Four facts il­lu­mi­nate bipo­lar disorder

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The in­tense symp­toms of bipo­lar disorder can make it an easy tar­get for stigma­ti­za­tion. What in­di­vid­u­als who per­pet­u­ate mis­con­cep­tions about the con­di­tion may not re­al­ize is that, with treat­ment, many in­di­vid­u­als with bipo­lar disorder — in­clud­ing singer Mariah Carey, ac­tress Cather­ine Zeta-Jones and TV host Jane Pauley — can en­joy ful­fill­ing, pro­duc­tive lives.

Here are four facts that can help de­mys­tify what, for many peo­ple, re­mains a mys­te­ri­ous ill­ness:

1. Bipo­lar disorder is var­ied and episodic. Mood episodes last­ing days or weeks are the defin­ing fea­tures of bipo­lar disorder. They are pe­ri­ods when in­di­vid­u­als feel ex­tremely “high” (manic episodes) or “low” (de­pres­sive episodes). In times of ma­nia, peo­ple with bipo­lar disorder can feel as if life is in over­drive — they may have lots of en­ergy, think and talk quickly and feel jumpy. Pe­ri­ods of de­pres­sion can bring in­tense fa­tigue, al­tered sleep pat­terns and feel­ings of worth­less­ness or hope­less­ness. Some peo­ple ex­pe­ri­ence fea­tures of both ma­nia and de­pres­sion at the same time, and oth­ers have hy­po­manic episodes — less se­vere forms of ma­nia.

2. A clear-cut cause re­mains elu­sive. Re­searchers spec­u­late that a va­ri­ety of fac­tors, in­clud­ing brain struc­ture and func­tion, ex­po­sure to ex­treme stress, fam­ily his­tory and cer­tain genes may play a role in the de­vel­op­ment of bipo­lar disorder, but more work is needed to know for sure.

3. Bipo­lar disorder can hide in plain sight. That’s be­cause its symp­toms can mimic those of other dis­eases, es­pe­cially de­pres­sion and schizophrenia. A men­tal health pro­fes­sional can di­ag­nose bipo­lar disorder and help rule out other con­di­tions by talk­ing with pa­tients, con­duct­ing phys­i­cal ex­ams and or­der­ing lab­o­ra­tory tests.

4. The sooner treat­ment be­gins the bet­ter. Bipo­lar disorder often gets worse the longer it goes un­treated, ac­cord­ing to the Na­tional Al­liance on Men­tal Ill­ness. Although no cure ex­ists, bipo­lar disorder is treat­able. Med­i­ca­tion, such as mood-sta­bi­liz­ing drugs, and talk ther­apy are two treat­ments that can help con­trol it.

Strength through sup­port

The ex­treme highs and lows of bipo­lar disorder chal­lenge not only those af­fected but also their friends and fam­ily. To pro­vide the sup­port some­one with bipo­lar disorder needs, be sure to:

• Take the long view. Bipo­lar disorder is treat­able, but it’s a life­long ill­ness and cer­tain symp­toms may re­cur re­gard­less of ther­apy. Be pa­tient with your loved one and don’t take it per­son­ally if he says or does some­thing hurt­ful dur­ing a mood episode that you know he doesn’t mean.

• Be a shoul­der to lean on. Let your friend or fam­ily mem­ber know that she can con­fide in you with­out judg­ment and that you want to know how she’s do­ing and what she thinks.

• Fos­ter in­clu­sion. In­vite your loved one to group din­ners, out to movies and on day trips even if she often de­clines.

• Know how to get help. If a friend, fam­ily mem­ber or oth­ers are in dan­ger of harm, the Na­tional In­sti­tute of Men­tal Health rec­om­mends call­ing 911 or the Na­tional Sui­cide Pre­ven­tion Lifeline at 800273-TALK (8255).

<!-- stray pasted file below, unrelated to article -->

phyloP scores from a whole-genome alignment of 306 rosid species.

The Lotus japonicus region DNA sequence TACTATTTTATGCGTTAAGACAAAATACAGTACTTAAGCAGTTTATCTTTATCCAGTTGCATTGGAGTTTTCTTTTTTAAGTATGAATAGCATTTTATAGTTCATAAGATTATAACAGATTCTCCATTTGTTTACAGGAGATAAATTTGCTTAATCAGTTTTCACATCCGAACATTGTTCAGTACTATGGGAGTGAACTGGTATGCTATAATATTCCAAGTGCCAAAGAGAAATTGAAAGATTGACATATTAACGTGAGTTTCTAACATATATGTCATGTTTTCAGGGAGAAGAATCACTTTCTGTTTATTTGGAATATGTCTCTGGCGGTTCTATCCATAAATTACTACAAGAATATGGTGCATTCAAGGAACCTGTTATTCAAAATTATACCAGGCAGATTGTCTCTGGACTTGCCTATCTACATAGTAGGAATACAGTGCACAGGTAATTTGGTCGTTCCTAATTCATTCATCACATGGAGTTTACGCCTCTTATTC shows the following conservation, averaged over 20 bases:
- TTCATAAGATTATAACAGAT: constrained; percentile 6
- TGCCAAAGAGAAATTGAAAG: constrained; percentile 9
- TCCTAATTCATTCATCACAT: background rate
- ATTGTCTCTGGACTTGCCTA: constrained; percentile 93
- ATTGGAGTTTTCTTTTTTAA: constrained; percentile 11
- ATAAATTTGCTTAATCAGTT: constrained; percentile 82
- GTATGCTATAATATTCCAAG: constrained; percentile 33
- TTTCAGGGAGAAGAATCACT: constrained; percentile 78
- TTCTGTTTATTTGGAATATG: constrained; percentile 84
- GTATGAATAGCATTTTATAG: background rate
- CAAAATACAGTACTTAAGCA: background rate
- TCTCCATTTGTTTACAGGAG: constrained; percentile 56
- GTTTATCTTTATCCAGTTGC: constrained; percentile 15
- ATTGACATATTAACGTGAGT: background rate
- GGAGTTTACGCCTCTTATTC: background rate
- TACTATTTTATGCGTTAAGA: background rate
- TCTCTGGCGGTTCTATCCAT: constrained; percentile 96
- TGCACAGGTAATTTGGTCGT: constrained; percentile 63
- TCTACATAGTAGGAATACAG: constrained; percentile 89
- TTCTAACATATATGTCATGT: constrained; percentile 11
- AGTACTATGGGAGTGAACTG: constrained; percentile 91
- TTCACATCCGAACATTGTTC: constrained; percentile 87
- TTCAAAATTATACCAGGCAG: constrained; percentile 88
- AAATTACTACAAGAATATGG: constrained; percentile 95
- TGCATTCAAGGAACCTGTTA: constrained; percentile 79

Na­tional Men­tal Health Aware­ness Week is held each year dur­ing the first full week of Oc­to­ber. This ob­ser­vance is a grass­roots ef­fort of NAMI to broaden pub­lic aware­ness and un­der­stand­ing of men­tal ill­ness, elim­i­nate stigma and of­fer sup­port for treat­ment and re­cov­ery.

Re­solv­ing men­tal and emo­tional health chal­lenges re­quires ex­per­tise, com­pas­sion and spe­cial care. Faith Berry, MS, LPC, and Don Wlek­lin­ski, APRN, fo­cus on help­ing in­di­vid­u­als achieve op­ti­mal men­tal health in a pro­fes­sional, car­ing en­vi­ron­ment. To sched­ule an ap­point­ment, call 479215-3190 to­day.

Did you know?

• Peo­ple can de­velop bipo­lar disorder at any age, but it typ­i­cally ap­pears in young adult­hood. The av­er­age age of on­set is 25, ac­cord­ing to the Na­tional Al­liance on Men­tal Ill­ness.

• In­di­vid­u­als with bipo­lar disorder are more likely to de­velop other chronic con­di­tions, in­clud­ing di­a­betes, heart dis­ease, obe­sity and thy­roid dis­ease.

• As many as nine in 10 peo­ple with bipo­lar disorder may have a fam­ily mem­ber who shares the con­di­tion or has de­pres­sion, ac­cord­ing to the Amer­i­can Psy­chi­atric As­so­ci­a­tion.

Siloam Springs Re­gional Hos­pi­tal is a 73 li­censed bed fa­cil­ity with 42 pri­vate pa­tient rooms. It is ac­cred­ited by the State of Arkansas De­part­ment of Health Ser­vices and The Joint Com­mis­sion. Some ser­vices in­clude in­pa­tient and out­pa­tient surgery, emer­gency medicine, med­i­cal, sur­gi­cal and in­ten­sive care units, ob­stet­rics, out­pa­tient di­ag­nos­tic ser­vices and in­pa­tient and out­pa­tient re­ha­bil­i­ta­tion. With more than 50 physi­cians on the med­i­cal staff, Siloam Springs Re­gional Hos­pi­tal pro­vides com­pas­sion­ate, cus­tomer-fo­cused care. SSRH is an af­fil­i­ate of North­west Health, one of the largest health net­works in North­west Arkansas, and through that af­fil­i­a­tion is a mem­ber of the Mayo Clinic Care Net­work. For more in­for­ma­tion, visit North­west

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